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The longitudinal impact of diet, physical activity, sleep, and screen time on Canadian adolescents' academic achievement: An analysis from the COMPASS study.

Author(s) : Faught EL., Qian W., Carson VL., Storey KE., Faulkner G., Veugelers PJ., Leatherdale ST.
Date : Aug, 2019
Source(s) : Preventive Medicine #125 p24-31
Adresse : School of Public Health, University of Alberta, 3-50 University Terrace, 8303-112 Street NW, Edmonton, AB T6G 2T4, Canada. Electronic address: erin.faught@ualberta.ca.

Adequate amounts of physical activity, sleep, and screen time along with a healthy diet have been demonstrated to have positive associations with academic achievement. No longitudinal study has investigated the simultaneous relationship between all of these behaviours and academic achievement. Data from 11,016 adolescent participants of the COMPASS study in Alberta and Ontario were analysed. Students self-reported their adherence to Canadian recommendations for health behaviours and academic achievement in Math and English on school-based surveys administered in the 2015/16 and 2016/17 waves of COMPASS. Multinomial generalized estimating equations were used to evaluate the association between longitudinal changes in adherence to recommendations and academic achievement at follow-up. Models were adjusted for self-reported sociodemographic information, body weight status, and baseline academic achievement. Students who adhered to a greater number of recommendations performed better than students who adhered to fewer recommendations. Meeting recommendations for Meat and Alternatives (protein-rich foods) and screen time were consistently associated with higher academic achievement compared to students who did not meet these recommendations. A change from not meeting recommendations for Vegetables and Fruit to meeting the recommendation in the following year was associated with higher achievement in both subjects. There was no association between sleep behaviours or physical activity and academic achievement. Results indicate that adherence to recommendations for protein-rich foods, screen time, and vegetables and fruit show promise as behavioural targets for higher academic achievement among youth. Further study using objectives measurements of behaviours and further consideration of socioeconomic variables is merited.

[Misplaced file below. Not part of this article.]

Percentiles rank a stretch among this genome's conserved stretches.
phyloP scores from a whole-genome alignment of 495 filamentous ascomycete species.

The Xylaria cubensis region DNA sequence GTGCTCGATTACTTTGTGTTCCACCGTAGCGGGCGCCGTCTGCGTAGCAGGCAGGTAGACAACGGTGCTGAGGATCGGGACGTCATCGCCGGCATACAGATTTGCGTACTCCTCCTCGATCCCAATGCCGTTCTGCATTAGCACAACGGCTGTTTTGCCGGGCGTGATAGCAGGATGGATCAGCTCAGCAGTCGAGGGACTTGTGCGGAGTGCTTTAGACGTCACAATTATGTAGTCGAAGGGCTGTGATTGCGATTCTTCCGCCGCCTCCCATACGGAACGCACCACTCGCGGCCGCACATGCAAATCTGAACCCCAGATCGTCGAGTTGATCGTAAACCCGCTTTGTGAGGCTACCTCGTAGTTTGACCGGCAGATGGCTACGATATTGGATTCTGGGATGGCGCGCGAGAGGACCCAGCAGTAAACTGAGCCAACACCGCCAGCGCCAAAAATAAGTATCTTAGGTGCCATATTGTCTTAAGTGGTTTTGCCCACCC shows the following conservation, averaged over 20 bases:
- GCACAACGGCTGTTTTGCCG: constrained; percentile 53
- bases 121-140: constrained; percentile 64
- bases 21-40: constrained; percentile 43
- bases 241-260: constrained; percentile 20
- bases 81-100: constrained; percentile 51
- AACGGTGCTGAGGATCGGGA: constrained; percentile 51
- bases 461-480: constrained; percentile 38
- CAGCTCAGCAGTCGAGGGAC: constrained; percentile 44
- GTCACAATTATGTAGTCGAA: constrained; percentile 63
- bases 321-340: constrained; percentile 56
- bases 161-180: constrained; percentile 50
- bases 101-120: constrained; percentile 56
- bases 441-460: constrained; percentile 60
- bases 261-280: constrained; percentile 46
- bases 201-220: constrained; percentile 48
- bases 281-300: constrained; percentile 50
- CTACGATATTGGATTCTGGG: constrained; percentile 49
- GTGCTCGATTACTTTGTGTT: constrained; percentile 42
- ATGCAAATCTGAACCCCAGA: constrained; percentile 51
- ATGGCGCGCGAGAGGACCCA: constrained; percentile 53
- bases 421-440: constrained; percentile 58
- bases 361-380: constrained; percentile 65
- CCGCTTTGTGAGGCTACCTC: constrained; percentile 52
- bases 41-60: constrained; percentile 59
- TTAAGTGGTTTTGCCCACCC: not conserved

Source : Pubmed


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